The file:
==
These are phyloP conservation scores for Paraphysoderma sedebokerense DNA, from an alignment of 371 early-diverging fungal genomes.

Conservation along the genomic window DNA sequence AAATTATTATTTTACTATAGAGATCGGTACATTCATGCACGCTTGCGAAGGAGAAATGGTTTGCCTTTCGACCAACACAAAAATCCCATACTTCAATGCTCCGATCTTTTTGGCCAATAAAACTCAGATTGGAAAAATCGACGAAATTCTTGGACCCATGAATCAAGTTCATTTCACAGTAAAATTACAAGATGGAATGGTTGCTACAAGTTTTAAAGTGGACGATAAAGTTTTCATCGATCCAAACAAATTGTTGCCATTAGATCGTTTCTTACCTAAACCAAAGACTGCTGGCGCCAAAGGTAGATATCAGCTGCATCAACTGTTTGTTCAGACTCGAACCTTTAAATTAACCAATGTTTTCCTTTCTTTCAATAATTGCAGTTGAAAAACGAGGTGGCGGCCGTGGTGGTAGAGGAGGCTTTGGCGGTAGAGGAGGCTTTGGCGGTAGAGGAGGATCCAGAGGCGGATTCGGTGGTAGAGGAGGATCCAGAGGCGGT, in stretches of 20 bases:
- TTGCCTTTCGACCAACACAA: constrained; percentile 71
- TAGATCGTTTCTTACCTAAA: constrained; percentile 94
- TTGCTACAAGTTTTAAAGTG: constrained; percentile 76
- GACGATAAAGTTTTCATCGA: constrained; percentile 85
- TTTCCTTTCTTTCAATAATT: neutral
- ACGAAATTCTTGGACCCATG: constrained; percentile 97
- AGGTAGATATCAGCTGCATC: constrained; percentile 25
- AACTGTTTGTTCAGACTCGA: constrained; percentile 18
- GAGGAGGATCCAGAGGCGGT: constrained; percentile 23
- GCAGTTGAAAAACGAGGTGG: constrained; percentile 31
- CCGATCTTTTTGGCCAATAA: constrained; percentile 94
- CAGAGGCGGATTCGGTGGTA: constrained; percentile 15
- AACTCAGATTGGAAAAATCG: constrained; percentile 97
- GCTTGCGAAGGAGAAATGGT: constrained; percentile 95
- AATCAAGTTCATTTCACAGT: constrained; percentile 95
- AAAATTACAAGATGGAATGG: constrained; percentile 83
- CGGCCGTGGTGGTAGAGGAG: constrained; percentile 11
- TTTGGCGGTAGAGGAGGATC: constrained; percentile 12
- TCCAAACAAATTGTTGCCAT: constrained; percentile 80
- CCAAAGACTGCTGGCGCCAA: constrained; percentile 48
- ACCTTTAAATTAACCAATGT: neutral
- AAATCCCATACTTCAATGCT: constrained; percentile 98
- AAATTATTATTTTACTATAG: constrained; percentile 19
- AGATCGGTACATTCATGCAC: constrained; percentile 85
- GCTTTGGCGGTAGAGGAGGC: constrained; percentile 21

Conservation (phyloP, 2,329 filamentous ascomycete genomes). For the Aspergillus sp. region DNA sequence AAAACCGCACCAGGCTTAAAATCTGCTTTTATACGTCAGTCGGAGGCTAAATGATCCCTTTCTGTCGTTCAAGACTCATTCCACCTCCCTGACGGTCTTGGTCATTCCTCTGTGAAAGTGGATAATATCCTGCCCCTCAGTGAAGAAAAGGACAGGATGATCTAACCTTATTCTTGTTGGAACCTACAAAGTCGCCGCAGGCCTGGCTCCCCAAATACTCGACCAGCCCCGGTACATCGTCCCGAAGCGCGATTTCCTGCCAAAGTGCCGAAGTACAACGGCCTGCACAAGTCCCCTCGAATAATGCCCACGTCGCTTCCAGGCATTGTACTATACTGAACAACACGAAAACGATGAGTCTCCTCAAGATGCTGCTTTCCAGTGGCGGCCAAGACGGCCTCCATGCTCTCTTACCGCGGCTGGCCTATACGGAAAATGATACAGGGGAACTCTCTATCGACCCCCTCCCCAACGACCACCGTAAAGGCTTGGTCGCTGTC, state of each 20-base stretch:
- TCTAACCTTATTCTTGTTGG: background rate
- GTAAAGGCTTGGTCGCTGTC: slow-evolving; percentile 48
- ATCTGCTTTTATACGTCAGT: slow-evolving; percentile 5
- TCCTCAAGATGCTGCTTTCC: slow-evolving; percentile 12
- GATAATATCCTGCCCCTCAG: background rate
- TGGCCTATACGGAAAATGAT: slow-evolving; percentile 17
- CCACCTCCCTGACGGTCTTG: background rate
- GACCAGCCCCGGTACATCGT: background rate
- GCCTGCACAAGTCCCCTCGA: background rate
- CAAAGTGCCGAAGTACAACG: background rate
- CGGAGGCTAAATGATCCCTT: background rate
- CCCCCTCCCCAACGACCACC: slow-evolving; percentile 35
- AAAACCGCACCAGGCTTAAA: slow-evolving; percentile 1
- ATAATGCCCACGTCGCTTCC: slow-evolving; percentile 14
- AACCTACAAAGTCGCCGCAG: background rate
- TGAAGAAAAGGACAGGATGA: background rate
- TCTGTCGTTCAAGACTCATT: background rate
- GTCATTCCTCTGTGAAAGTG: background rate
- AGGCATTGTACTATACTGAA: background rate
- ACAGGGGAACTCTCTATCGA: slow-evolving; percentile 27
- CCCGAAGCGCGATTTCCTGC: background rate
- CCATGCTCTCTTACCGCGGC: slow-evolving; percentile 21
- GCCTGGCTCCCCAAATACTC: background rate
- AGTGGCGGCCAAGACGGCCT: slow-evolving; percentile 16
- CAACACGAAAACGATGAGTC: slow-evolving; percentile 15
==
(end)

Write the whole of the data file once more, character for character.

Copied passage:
These are phyloP conservation scores for Paraphysoderma sedebokerense DNA, from an alignment of 371 early-diverging fungal genomes.

Conservation along the genomic window DNA sequence AAATTATTATTTTACTATAGAGATCGGTACATTCATGCACGCTTGCGAAGGAGAAATGGTTTGCCTTTCGACCAACACAAAAATCCCATACTTCAATGCTCCGATCTTTTTGGCCAATAAAACTCAGATTGGAAAAATCGACGAAATTCTTGGACCCATGAATCAAGTTCATTTCACAGTAAAATTACAAGATGGAATGGTTGCTACAAGTTTTAAAGTGGACGATAAAGTTTTCATCGATCCAAACAAATTGTTGCCATTAGATCGTTTCTTACCTAAACCAAAGACTGCTGGCGCCAAAGGTAGATATCAGCTGCATCAACTGTTTGTTCAGACTCGAACCTTTAAATTAACCAATGTTTTCCTTTCTTTCAATAATTGCAGTTGAAAAACGAGGTGGCGGCCGTGGTGGTAGAGGAGGCTTTGGCGGTAGAGGAGGCTTTGGCGGTAGAGGAGGATCCAGAGGCGGATTCGGTGGTAGAGGAGGATCCAGAGGCGGT, in stretches of 20 bases:
- TTGCCTTTCGACCAACACAA: constrained; percentile 71
- TAGATCGTTTCTTACCTAAA: constrained; percentile 94
- TTGCTACAAGTTTTAAAGTG: constrained; percentile 76
- GACGATAAAGTTTTCATCGA: constrained; percentile 85
- TTTCCTTTCTTTCAATAATT: neutral
- ACGAAATTCTTGGACCCATG: constrained; percentile 97
- AGGTAGATATCAGCTGCATC: constrained; percentile 25
- AACTGTTTGTTCAGACTCGA: constrained; percentile 18
- GAGGAGGATCCAGAGGCGGT: constrained; percentile 23
- GCAGTTGAAAAACGAGGTGG: constrained; percentile 31
- CCGATCTTTTTGGCCAATAA: constrained; percentile 94
- CAGAGGCGGATTCGGTGGTA: constrained; percentile 15
- AACTCAGATTGGAAAAATCG: constrained; percentile 97
- GCTTGCGAAGGAGAAATGGT: constrained; percentile 95
- AATCAAGTTCATTTCACAGT: constrained; percentile 95
- AAAATTACAAGATGGAATGG: constrained; percentile 83
- CGGCCGTGGTGGTAGAGGAG: constrained; percentile 11
- TTTGGCGGTAGAGGAGGATC: constrained; percentile 12
- TCCAAACAAATTGTTGCCAT: constrained; percentile 80
- CCAAAGACTGCTGGCGCCAA: constrained; percentile 48
- ACCTTTAAATTAACCAATGT: neutral
- AAATCCCATACTTCAATGCT: constrained; percentile 98
- AAATTATTATTTTACTATAG: constrained; percentile 19
- AGATCGGTACATTCATGCAC: constrained; percentile 85
- GCTTTGGCGGTAGAGGAGGC: constrained; percentile 21

Conservation (phyloP, 2,329 filamentous ascomycete genomes). For the Aspergillus sp. region DNA sequence AAAACCGCACCAGGCTTAAAATCTGCTTTTATACGTCAGTCGGAGGCTAAATGATCCCTTTCTGTCGTTCAAGACTCATTCCACCTCCCTGACGGTCTTGGTCATTCCTCTGTGAAAGTGGATAATATCCTGCCCCTCAGTGAAGAAAAGGACAGGATGATCTAACCTTATTCTTGTTGGAACCTACAAAGTCGCCGCAGGCCTGGCTCCCCAAATACTCGACCAGCCCCGGTACATCGTCCCGAAGCGCGATTTCCTGCCAAAGTGCCGAAGTACAACGGCCTGCACAAGTCCCCTCGAATAATGCCCACGTCGCTTCCAGGCATTGTACTATACTGAACAACACGAAAACGATGAGTCTCCTCAAGATGCTGCTTTCCAGTGGCGGCCAAGACGGCCTCCATGCTCTCTTACCGCGGCTGGCCTATACGGAAAATGATACAGGGGAACTCTCTATCGACCCCCTCCCCAACGACCACCGTAAAGGCTTGGTCGCTGTC, state of each 20-base stretch:
- TCTAACCTTATTCTTGTTGG: background rate
- GTAAAGGCTTGGTCGCTGTC: slow-evolving; percentile 48
- ATCTGCTTTTATACGTCAGT: slow-evolving; percentile 5
- TCCTCAAGATGCTGCTTTCC: slow-evolving; percentile 12
- GATAATATCCTGCCCCTCAG: background rate
- TGGCCTATACGGAAAATGAT: slow-evolving; percentile 17
- CCACCTCCCTGACGGTCTTG: background rate
- GACCAGCCCCGGTACATCGT: background rate
- GCCTGCACAAGTCCCCTCGA: background rate
- CAAAGTGCCGAAGTACAACG: background rate
- CGGAGGCTAAATGATCCCTT: background rate
- CCCCCTCCCCAACGACCACC: slow-evolving; percentile 35
- AAAACCGCACCAGGCTTAAA: slow-evolving; percentile 1
- ATAATGCCCACGTCGCTTCC: slow-evolving; percentile 14
- AACCTACAAAGTCGCCGCAG: background rate
- TGAAGAAAAGGACAGGATGA: background rate
- TCTGTCGTTCAAGACTCATT: background rate
- GTCATTCCTCTGTGAAAGTG: background rate
- AGGCATTGTACTATACTGAA: background rate
- ACAGGGGAACTCTCTATCGA: slow-evolving; percentile 27
- CCCGAAGCGCGATTTCCTGC: background rate
- CCATGCTCTCTTACCGCGGC: slow-evolving; percentile 21
- GCCTGGCTCCCCAAATACTC: background rate
- AGTGGCGGCCAAGACGGCCT: slow-evolving; percentile 16
- CAACACGAAAACGATGAGTC: slow-evolving; percentile 15